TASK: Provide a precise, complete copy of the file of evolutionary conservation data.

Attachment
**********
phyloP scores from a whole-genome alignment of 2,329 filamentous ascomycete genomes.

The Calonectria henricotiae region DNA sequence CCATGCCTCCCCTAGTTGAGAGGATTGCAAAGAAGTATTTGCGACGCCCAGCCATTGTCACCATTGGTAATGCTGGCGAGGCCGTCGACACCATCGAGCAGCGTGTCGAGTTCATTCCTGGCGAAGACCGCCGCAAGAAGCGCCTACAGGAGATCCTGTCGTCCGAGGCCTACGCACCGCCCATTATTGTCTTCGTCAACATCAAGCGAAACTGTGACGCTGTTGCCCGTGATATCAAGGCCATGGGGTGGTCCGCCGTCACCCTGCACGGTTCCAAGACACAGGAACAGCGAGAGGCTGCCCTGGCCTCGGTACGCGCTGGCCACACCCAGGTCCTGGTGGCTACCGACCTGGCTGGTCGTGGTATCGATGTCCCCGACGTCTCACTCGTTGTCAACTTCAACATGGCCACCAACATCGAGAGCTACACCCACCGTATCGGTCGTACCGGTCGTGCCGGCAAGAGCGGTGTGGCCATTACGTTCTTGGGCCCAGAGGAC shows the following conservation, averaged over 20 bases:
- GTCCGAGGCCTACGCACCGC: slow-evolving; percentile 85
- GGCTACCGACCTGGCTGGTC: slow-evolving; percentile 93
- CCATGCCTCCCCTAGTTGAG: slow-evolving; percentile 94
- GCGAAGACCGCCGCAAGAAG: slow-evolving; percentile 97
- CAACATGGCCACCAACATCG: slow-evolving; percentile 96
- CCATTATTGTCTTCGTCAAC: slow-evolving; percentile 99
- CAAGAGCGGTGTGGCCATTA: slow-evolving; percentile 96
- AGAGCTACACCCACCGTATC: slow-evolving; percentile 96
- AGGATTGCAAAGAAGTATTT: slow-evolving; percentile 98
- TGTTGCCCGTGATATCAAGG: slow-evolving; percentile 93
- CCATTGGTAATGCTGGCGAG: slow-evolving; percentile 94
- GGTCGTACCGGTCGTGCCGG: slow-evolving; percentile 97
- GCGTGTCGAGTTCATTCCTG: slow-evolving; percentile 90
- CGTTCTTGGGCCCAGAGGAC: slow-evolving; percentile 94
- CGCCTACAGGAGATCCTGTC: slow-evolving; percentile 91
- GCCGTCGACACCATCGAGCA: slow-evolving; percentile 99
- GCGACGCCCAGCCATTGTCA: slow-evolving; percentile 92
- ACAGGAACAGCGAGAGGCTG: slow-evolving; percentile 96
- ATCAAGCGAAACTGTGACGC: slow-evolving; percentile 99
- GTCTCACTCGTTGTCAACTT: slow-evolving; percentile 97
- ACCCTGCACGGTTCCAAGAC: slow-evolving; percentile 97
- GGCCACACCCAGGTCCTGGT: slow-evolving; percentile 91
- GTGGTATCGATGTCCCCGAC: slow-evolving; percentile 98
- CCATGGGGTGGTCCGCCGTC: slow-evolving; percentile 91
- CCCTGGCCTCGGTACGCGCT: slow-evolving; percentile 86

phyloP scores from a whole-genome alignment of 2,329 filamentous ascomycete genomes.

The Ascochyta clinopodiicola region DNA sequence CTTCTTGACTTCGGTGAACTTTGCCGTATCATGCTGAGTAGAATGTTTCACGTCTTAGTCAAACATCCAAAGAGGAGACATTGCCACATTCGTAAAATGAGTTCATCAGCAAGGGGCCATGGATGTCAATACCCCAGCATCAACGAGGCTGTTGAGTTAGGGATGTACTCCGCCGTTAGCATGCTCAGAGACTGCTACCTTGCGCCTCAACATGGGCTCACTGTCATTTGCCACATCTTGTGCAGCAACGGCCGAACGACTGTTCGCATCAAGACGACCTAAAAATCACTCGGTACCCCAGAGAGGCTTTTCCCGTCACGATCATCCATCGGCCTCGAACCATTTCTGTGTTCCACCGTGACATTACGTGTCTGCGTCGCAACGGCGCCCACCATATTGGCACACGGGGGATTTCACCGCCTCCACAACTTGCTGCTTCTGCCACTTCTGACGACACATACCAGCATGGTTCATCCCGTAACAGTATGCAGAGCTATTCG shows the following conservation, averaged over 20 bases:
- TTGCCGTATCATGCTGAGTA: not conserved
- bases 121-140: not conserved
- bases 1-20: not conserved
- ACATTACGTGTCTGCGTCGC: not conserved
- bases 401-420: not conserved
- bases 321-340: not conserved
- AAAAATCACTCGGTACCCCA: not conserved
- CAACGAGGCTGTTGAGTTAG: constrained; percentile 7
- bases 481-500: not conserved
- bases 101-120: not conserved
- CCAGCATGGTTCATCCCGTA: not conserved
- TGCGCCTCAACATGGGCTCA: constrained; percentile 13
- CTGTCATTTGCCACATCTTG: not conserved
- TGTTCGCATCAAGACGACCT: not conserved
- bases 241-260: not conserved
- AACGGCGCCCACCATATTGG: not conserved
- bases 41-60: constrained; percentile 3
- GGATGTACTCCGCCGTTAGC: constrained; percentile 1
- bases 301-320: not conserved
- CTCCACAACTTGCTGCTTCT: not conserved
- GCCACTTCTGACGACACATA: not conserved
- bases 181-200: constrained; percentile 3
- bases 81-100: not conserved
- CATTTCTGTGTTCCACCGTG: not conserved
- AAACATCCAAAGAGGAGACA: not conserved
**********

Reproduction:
phyloP scores from a whole-genome alignment of 2,329 filamentous ascomycete genomes.

The Calonectria henricotiae region DNA sequence CCATGCCTCCCCTAGTTGAGAGGATTGCAAAGAAGTATTTGCGACGCCCAGCCATTGTCACCATTGGTAATGCTGGCGAGGCCGTCGACACCATCGAGCAGCGTGTCGAGTTCATTCCTGGCGAAGACCGCCGCAAGAAGCGCCTACAGGAGATCCTGTCGTCCGAGGCCTACGCACCGCCCATTATTGTCTTCGTCAACATCAAGCGAAACTGTGACGCTGTTGCCCGTGATATCAAGGCCATGGGGTGGTCCGCCGTCACCCTGCACGGTTCCAAGACACAGGAACAGCGAGAGGCTGCCCTGGCCTCGGTACGCGCTGGCCACACCCAGGTCCTGGTGGCTACCGACCTGGCTGGTCGTGGTATCGATGTCCCCGACGTCTCACTCGTTGTCAACTTCAACATGGCCACCAACATCGAGAGCTACACCCACCGTATCGGTCGTACCGGTCGTGCCGGCAAGAGCGGTGTGGCCATTACGTTCTTGGGCCCAGAGGAC shows the following conservation, averaged over 20 bases:
- GTCCGAGGCCTACGCACCGC: slow-evolving; percentile 85
- GGCTACCGACCTGGCTGGTC: slow-evolving; percentile 93
- CCATGCCTCCCCTAGTTGAG: slow-evolving; percentile 94
- GCGAAGACCGCCGCAAGAAG: slow-evolving; percentile 97
- CAACATGGCCACCAACATCG: slow-evolving; percentile 96
- CCATTATTGTCTTCGTCAAC: slow-evolving; percentile 99
- CAAGAGCGGTGTGGCCATTA: slow-evolving; percentile 96
- AGAGCTACACCCACCGTATC: slow-evolving; percentile 96
- AGGATTGCAAAGAAGTATTT: slow-evolving; percentile 98
- TGTTGCCCGTGATATCAAGG: slow-evolving; percentile 93
- CCATTGGTAATGCTGGCGAG: slow-evolving; percentile 94
- GGTCGTACCGGTCGTGCCGG: slow-evolving; percentile 97
- GCGTGTCGAGTTCATTCCTG: slow-evolving; percentile 90
- CGTTCTTGGGCCCAGAGGAC: slow-evolving; percentile 94
- CGCCTACAGGAGATCCTGTC: slow-evolving; percentile 91
- GCCGTCGACACCATCGAGCA: slow-evolving; percentile 99
- GCGACGCCCAGCCATTGTCA: slow-evolving; percentile 92
- ACAGGAACAGCGAGAGGCTG: slow-evolving; percentile 96
- ATCAAGCGAAACTGTGACGC: slow-evolving; percentile 99
- GTCTCACTCGTTGTCAACTT: slow-evolving; percentile 97
- ACCCTGCACGGTTCCAAGAC: slow-evolving; percentile 97
- GGCCACACCCAGGTCCTGGT: slow-evolving; percentile 91
- GTGGTATCGATGTCCCCGAC: slow-evolving; percentile 98
- CCATGGGGTGGTCCGCCGTC: slow-evolving; percentile 91
- CCCTGGCCTCGGTACGCGCT: slow-evolving; percentile 86

phyloP scores from a whole-genome alignment of 2,329 filamentous ascomycete genomes.

The Ascochyta clinopodiicola region DNA sequence CTTCTTGACTTCGGTGAACTTTGCCGTATCATGCTGAGTAGAATGTTTCACGTCTTAGTCAAACATCCAAAGAGGAGACATTGCCACATTCGTAAAATGAGTTCATCAGCAAGGGGCCATGGATGTCAATACCCCAGCATCAACGAGGCTGTTGAGTTAGGGATGTACTCCGCCGTTAGCATGCTCAGAGACTGCTACCTTGCGCCTCAACATGGGCTCACTGTCATTTGCCACATCTTGTGCAGCAACGGCCGAACGACTGTTCGCATCAAGACGACCTAAAAATCACTCGGTACCCCAGAGAGGCTTTTCCCGTCACGATCATCCATCGGCCTCGAACCATTTCTGTGTTCCACCGTGACATTACGTGTCTGCGTCGCAACGGCGCCCACCATATTGGCACACGGGGGATTTCACCGCCTCCACAACTTGCTGCTTCTGCCACTTCTGACGACACATACCAGCATGGTTCATCCCGTAACAGTATGCAGAGCTATTCG shows the following conservation, averaged over 20 bases:
- TTGCCGTATCATGCTGAGTA: not conserved
- bases 121-140: not conserved
- bases 1-20: not conserved
- ACATTACGTGTCTGCGTCGC: not conserved
- bases 401-420: not conserved
- bases 321-340: not conserved
- AAAAATCACTCGGTACCCCA: not conserved
- CAACGAGGCTGTTGAGTTAG: constrained; percentile 7
- bases 481-500: not conserved
- bases 101-120: not conserved
- CCAGCATGGTTCATCCCGTA: not conserved
- TGCGCCTCAACATGGGCTCA: constrained; percentile 13
- CTGTCATTTGCCACATCTTG: not conserved
- TGTTCGCATCAAGACGACCT: not conserved
- bases 241-260: not conserved
- AACGGCGCCCACCATATTGG: not conserved
- bases 41-60: constrained; percentile 3
- GGATGTACTCCGCCGTTAGC: constrained; percentile 1
- bases 301-320: not conserved
- CTCCACAACTTGCTGCTTCT: not conserved
- GCCACTTCTGACGACACATA: not conserved
- bases 181-200: constrained; percentile 3
- bases 81-100: not conserved
- CATTTCTGTGTTCCACCGTG: not conserved
- AAACATCCAAAGAGGAGACA: not conserved